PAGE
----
The Feedback Gap
“98% of employee who receive little to no feedback from there managers are disengaged.” Employees who receive feedback focused on their strengths are 10x more likely to be engaged than those who receive feedback focused on their weaknesses. What can you do?
1) Provide more feedback to your employees
2) Give feedback focused on your employees strengths
The workplace fact above that discloses the gap between how employers see the role of feedback in the workplace and how employees view the amount of feedback is no surprise to me. I’ve heard this from employees countless times, “I don’t receive any feedback”, “when I get feedback it’s always critical”, “I haven’t had a regular 1:1 meeting with my manager”, “I’ve never had a performance review in the 5 years that I’ve worked here”. I’ve come to the conclusion that as an employer we can not give enough positive feedback and constructive coaching. We simply can’t. Your employees are like sponges and they want to know that they are heading in the right direction and that you value their work. If not, course correct, and send them in the right direction.
I’m not talking about over praising mediocre work “good job on that email you sent this morning about the new first aid kits”. No, not that kind of feedback. I’m talking about being engaged with your workforce, tracking their progress, noticing a job well done and taking the time to provide feedback. This is about you engaging with your workforce. Weekly 1:1 meetings with your direct reports is a great place to start.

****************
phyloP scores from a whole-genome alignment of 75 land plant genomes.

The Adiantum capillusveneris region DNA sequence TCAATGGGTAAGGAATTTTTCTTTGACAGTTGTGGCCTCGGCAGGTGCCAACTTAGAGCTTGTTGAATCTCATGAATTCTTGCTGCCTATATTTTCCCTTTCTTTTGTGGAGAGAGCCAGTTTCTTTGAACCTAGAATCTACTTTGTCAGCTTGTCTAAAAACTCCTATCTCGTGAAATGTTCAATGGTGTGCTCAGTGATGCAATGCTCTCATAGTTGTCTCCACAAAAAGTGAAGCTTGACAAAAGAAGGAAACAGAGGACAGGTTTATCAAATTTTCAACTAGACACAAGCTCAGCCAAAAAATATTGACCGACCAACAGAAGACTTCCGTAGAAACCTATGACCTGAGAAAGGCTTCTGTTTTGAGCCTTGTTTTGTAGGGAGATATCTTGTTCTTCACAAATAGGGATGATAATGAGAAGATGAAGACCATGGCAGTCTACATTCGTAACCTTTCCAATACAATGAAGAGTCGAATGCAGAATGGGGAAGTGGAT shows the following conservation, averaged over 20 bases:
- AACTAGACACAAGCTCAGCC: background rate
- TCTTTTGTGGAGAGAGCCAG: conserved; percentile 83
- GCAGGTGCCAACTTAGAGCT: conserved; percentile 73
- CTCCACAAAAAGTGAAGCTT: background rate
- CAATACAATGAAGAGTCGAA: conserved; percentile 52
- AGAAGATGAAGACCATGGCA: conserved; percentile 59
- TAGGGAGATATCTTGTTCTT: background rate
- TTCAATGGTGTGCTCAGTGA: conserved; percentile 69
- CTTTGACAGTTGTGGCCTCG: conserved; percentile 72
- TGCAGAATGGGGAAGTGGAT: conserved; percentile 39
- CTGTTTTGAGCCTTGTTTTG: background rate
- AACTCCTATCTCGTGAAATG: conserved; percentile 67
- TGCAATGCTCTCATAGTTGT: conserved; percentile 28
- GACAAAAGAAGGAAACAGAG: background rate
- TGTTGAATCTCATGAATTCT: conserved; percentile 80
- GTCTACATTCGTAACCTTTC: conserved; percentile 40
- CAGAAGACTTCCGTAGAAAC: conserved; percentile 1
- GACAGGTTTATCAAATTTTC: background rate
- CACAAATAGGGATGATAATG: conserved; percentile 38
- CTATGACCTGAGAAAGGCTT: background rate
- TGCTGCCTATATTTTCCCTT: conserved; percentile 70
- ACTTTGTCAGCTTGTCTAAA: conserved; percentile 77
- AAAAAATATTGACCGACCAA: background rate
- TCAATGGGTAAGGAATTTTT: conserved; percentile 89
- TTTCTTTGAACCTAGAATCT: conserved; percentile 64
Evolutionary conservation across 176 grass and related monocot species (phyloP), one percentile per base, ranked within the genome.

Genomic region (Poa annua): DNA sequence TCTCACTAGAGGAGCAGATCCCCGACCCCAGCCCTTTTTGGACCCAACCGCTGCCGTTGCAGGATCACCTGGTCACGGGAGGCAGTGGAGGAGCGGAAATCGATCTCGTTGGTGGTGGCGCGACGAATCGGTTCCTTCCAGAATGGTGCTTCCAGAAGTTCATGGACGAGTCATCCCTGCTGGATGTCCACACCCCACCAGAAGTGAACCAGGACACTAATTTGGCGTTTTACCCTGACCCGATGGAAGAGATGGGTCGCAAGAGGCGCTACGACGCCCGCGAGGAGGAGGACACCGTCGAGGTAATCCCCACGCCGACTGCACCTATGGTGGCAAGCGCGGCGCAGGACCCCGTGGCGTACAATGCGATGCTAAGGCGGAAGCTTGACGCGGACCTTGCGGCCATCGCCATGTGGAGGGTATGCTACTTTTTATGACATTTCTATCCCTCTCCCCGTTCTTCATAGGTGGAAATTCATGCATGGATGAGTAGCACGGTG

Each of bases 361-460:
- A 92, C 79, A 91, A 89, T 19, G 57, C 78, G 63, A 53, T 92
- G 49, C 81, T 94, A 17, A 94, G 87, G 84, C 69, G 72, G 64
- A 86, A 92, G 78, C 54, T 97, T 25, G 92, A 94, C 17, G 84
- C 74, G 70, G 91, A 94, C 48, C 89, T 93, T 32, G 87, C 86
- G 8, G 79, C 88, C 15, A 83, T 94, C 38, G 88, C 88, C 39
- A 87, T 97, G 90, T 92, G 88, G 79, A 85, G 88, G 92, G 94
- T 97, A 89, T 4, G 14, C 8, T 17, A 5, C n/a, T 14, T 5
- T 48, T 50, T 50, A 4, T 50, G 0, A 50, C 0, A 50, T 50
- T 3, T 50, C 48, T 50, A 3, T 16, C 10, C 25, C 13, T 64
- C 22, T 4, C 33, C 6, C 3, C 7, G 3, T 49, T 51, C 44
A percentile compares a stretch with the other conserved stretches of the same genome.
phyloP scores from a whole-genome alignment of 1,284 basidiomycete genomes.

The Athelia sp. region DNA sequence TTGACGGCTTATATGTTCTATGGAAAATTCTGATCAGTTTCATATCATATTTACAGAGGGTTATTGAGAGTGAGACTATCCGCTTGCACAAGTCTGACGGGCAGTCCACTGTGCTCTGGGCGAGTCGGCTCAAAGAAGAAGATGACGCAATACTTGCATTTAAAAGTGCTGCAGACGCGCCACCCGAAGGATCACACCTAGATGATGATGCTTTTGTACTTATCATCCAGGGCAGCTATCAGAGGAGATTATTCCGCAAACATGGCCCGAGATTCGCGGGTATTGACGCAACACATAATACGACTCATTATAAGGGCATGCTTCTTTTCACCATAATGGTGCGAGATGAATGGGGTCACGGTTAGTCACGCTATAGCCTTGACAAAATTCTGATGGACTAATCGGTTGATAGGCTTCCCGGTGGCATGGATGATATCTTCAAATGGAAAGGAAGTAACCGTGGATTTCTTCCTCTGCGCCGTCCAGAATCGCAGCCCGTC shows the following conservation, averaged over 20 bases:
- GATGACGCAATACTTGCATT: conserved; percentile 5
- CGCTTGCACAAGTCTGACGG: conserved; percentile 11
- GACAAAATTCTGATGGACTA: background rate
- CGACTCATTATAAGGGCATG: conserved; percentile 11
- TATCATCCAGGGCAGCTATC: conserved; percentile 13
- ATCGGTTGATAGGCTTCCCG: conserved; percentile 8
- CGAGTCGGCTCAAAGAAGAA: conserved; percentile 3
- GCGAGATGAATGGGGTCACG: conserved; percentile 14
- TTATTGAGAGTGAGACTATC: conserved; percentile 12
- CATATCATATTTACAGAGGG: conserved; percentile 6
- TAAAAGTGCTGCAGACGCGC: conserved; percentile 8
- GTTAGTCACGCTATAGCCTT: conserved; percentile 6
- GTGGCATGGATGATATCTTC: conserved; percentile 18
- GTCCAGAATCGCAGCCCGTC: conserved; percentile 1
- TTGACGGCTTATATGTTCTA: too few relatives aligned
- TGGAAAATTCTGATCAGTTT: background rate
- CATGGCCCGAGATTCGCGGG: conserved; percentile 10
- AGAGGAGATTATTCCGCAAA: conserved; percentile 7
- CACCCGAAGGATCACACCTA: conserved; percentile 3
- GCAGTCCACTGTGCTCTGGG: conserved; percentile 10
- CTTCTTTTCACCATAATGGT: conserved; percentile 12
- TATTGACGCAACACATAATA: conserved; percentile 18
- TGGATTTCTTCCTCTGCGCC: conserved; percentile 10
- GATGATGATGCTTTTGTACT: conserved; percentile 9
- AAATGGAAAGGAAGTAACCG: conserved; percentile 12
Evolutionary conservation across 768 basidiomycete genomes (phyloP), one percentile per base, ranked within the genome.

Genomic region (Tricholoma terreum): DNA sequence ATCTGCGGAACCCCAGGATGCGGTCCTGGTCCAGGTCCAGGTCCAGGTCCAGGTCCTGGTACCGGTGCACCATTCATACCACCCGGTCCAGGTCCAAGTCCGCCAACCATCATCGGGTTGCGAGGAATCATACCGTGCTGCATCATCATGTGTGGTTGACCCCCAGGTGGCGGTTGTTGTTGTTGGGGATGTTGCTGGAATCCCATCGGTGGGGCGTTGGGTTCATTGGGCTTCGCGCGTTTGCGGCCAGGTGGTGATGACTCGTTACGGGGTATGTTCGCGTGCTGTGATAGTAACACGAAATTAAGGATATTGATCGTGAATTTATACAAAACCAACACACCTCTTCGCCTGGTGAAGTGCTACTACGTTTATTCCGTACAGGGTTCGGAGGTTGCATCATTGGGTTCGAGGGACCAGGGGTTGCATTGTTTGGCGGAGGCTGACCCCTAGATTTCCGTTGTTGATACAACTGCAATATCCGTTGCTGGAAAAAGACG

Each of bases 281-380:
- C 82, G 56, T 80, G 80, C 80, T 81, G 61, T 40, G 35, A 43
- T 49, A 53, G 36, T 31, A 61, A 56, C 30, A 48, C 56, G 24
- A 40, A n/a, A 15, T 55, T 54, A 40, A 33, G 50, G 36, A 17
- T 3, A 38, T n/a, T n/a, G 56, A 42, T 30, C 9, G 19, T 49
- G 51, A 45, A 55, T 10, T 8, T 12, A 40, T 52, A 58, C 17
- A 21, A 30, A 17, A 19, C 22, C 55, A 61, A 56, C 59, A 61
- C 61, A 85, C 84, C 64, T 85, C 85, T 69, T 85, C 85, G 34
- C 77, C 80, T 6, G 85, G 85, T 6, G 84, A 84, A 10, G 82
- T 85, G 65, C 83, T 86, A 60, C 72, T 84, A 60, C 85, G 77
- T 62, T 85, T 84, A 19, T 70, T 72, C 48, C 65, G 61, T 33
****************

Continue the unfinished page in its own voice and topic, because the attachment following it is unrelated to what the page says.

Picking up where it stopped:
1. The single most effective management tool is meeting with your direct reports in a 1:1 meeting on a weekly basis. Learn how this work via Manager Tools free podcast.
2. Start by providing positive feedback to your direct reports a minimum of 1 time per week. Really go out of your way to acknowledge the employee for their work, accomplishment, ideas. Keep a list if you need in order to stay focused and make sure that you acknowledge everyone.
3. Use CoachingQ’s to open up your communication style and provide space for your employees to share their ideas.
4. If you’re a leader in an organization and the task seems insurmountable you’re probably right. Instead, pick 3-5 influential leaders who are your direct reports and really feed them with feedback. See where feeding a few leaders at the top can influence your whole organization by trickling down to others.
Share Your Ideas:
What have you done to beat Team Fatigue among your workgroup? Share in the comments below.
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Amy McGeachy is an HR Consultant & Professional Development Coach in Portland Metro Area. Amy is a certified HR Professional (PHR) through the Society of Human Resource Management (SHRM) and a Certified Coach through the Coach Training Alliance (CTA) and a member of the International Coaching Federation (ICF). Amy works with businesses in the areas of training, recruitment, employee relations and strategic HR. Contact Amy to learn more.